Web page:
Scissor Sisters: Ta-Dah
Have the pleasures and pressures of fame blunted the edge of everyone’s favourite beautiful freaks?
As every hardcore fan knows, there are enormous mixed feelings involved in seeing a band you loved early on go nuclear. While it’s great that they’re getting the success they deserve, everyone’s in on your secret, and their gigs are populated by people who you’d cross six lanes of traffic to avoid. It’s not just musical snobbery – mass appeal has the effect of flattening out a band’s subtleties, of accentuating the obvious. Self-consciousness starts to creep in, and a band can begin to play up to what they think people like about them rather than just doing what comes naturally.
All of which preamble goes some way to explaining Scissor Sisters’ predicament on their second album, ‘Ta-Dah’. Even the absence of an exclamation mark suggests someone trying and failing to create a party atmosphere. At time of writing, first single ‘I Don’t Feel Like Dancin’’ is set to be a massive hit, but it’s by far the crassest, cheesiest thing they’ve ever done, closer to the Nolan Sisters than their beloved Roxy Music. ‘I Don’t Feel Like Dancin’’ sounds like a band deliberately making an anthem for hen parties and living down to The Sun’s easy stereotype of them as “camp disco queens” when there’s so much more to them than that.
Or was. The brilliant thing about the success of their self-titled debut album was how accidental it seemed. Scissor Sisters were a bunch of New York eccentrics who somehow connected with a mass audience through the sheer infectious joy in what they were doing, however superficially scary (ie gay) it might have seemed. They threw that rarest of things – a weirdo hipster thrash at which everyone turned up and was made welcome.
Now they are trying to keep in the room guests they never imagined would show up in the first place, and the strain of having to entertain them is starting to show. Loads of this album is lyrically downbeat, from ‘I Don’t Feel Like Dancin’’ to ‘Paul McCartney’, which includes the telling lines “Here I was awaiting/Praying for the muse”. The strange ‘Intermission’, a collaboration with Elton John pitched between The Beatles and burlesque, announces “Happy yesterday to all/We were born to die”.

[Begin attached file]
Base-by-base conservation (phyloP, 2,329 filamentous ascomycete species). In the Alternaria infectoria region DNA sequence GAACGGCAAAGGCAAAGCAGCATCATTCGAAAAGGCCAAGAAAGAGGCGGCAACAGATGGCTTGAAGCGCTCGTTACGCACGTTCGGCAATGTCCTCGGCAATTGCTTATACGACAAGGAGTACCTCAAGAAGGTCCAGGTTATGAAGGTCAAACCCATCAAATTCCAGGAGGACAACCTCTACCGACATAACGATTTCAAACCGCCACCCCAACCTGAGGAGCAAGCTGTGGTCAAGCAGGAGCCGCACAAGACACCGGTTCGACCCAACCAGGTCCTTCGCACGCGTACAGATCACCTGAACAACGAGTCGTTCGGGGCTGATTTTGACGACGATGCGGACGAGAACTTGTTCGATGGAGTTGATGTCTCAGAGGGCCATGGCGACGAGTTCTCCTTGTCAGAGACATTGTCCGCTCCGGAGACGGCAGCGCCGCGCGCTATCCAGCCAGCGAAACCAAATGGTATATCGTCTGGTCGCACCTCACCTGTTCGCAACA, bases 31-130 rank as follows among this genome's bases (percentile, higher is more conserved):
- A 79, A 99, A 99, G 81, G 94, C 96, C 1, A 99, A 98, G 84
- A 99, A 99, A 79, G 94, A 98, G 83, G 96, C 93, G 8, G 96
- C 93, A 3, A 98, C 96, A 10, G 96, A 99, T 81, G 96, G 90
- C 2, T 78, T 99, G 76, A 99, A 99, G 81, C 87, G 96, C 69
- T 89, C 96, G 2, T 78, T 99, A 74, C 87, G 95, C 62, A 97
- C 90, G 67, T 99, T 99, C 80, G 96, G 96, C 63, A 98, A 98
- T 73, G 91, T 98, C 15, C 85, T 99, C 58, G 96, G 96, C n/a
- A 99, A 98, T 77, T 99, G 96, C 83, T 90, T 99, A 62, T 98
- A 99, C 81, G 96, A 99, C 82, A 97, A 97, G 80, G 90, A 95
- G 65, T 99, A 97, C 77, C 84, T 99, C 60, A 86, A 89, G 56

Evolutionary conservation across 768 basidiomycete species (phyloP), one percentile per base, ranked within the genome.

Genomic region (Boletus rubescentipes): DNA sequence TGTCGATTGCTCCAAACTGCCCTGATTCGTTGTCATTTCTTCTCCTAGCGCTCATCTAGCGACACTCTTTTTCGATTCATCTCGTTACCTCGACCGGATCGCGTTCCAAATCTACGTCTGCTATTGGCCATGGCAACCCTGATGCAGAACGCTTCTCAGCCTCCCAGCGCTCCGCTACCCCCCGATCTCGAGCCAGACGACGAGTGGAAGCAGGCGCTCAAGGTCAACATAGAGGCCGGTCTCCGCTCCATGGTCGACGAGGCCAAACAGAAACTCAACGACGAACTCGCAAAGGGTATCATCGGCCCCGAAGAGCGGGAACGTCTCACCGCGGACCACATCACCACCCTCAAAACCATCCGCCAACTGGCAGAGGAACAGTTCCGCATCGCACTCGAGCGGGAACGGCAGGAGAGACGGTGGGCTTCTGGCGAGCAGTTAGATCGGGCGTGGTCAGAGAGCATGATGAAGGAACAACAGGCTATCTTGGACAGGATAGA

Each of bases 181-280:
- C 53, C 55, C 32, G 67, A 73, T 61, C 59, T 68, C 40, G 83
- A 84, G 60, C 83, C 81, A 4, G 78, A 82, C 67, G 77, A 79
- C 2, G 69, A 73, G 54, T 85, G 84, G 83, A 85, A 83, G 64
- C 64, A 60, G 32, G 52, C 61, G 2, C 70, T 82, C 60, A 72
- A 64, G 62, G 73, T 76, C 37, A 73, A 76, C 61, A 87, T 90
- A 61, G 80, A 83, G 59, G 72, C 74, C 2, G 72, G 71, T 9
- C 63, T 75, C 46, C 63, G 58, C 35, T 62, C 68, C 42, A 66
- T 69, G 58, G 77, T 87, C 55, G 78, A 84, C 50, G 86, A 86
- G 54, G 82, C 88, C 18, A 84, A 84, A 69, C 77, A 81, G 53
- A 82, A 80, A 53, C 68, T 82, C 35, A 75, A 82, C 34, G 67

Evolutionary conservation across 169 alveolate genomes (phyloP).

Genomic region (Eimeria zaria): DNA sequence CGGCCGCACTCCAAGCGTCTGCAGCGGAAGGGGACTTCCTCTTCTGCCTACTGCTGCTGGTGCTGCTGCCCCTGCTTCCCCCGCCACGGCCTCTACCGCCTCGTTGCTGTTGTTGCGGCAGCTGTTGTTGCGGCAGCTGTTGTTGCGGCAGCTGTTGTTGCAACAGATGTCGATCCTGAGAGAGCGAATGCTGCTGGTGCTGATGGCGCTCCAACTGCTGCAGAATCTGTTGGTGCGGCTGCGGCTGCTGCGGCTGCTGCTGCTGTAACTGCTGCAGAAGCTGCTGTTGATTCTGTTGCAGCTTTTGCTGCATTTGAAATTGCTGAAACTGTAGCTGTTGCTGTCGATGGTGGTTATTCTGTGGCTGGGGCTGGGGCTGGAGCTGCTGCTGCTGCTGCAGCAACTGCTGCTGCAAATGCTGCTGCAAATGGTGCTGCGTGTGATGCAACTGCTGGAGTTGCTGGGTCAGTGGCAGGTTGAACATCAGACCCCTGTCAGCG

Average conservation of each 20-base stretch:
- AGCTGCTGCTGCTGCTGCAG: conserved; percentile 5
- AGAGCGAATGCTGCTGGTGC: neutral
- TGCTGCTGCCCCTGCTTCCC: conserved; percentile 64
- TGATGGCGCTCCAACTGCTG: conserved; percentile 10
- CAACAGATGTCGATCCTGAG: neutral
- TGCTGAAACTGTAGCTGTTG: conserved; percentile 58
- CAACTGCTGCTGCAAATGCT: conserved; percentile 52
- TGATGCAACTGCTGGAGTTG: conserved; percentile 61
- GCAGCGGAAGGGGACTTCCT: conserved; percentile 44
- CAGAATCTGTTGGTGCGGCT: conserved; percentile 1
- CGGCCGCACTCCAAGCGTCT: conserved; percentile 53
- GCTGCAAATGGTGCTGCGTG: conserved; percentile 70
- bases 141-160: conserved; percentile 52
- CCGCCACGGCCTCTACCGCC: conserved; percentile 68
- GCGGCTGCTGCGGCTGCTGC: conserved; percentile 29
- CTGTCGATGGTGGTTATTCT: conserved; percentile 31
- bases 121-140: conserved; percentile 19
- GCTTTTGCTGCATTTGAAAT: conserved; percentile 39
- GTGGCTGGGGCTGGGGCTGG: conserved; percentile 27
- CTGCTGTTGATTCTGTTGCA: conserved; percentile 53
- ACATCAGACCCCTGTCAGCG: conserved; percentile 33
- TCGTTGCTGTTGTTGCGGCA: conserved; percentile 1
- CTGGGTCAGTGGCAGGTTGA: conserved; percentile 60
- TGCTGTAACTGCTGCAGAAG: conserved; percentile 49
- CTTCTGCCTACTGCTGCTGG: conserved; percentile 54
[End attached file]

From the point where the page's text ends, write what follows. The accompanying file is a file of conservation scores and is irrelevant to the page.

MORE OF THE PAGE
Yet entertain the crowds they do, because that’s suddenly their job. So Scissor Sisters paste the smile on and make records such as final track ‘Everybody Wants The Same Thing’. Debuted at Live8, it attempts to rouse but only ends up reducing Scissor Sisters’ knack for bringing diverse groups of people together under their freaky banner into a bland slogan that just homogenises everyone. The music hall/country-tinged ‘I Can’t Decide’ lends weight to the suspicion that Scissor Sisters have gone from nightlife art stars to panto dames. Where are the songs about the crystal meth addicts, the hookers, the fat girls and the backroom boys? Left outside the gates of Elton John’s mansion presumably, a place that only admits celebrities and where Scissor Sisters seem to have been spending a dangerously large amount of time. Certainly Elton’s musical influence is all over this record, pushing everything ever further into mainstream Radio 2 territory.
It’s not all bad news, though. ‘Lights’ is a sumptuous, string-drenched disco track which comes on like a cross between Frankie Valli’s ‘Grease’ and The Bee Gees’ ‘Stayin’ Alive’ without ever sounding forced. ‘Just Might Tell You Tonight’ is a touching and direct love song with an instantly memorable chorus. A couple of listens (all we were allowed due to piracy concerns) suggests that the weird, Fleetwood Mac-style soft rock of ‘The Other Side’ might be a grower, and though it’s tempting to say that although ‘Paul McCartney’ is more Wings’ ‘Coming Up’ than The Beatles’ ‘Penny Lane’, it does at least have a compelling hook. The bonus track ‘Transistor’, a dissonant and indulgent Pink Floyd-tinged ballad, finally gives you the sense of Scissor Sisters breathing out and doing the kind of record they want to make, rather than the one that’s now expected of them.
And that’s the problem with ‘Ta-Dah’. Scissor Sisters sound under so much pressure to follow up a monster hit that they’re not actually having any fun. They might be pretending that they are, but the lack of joie de vivre keeps showing through. ‘Ta-Dah’ will be a commercial success, but something has been lost. It’s not ‘One Way Ticket To Hell And Back’ but neither is it a return to Oz.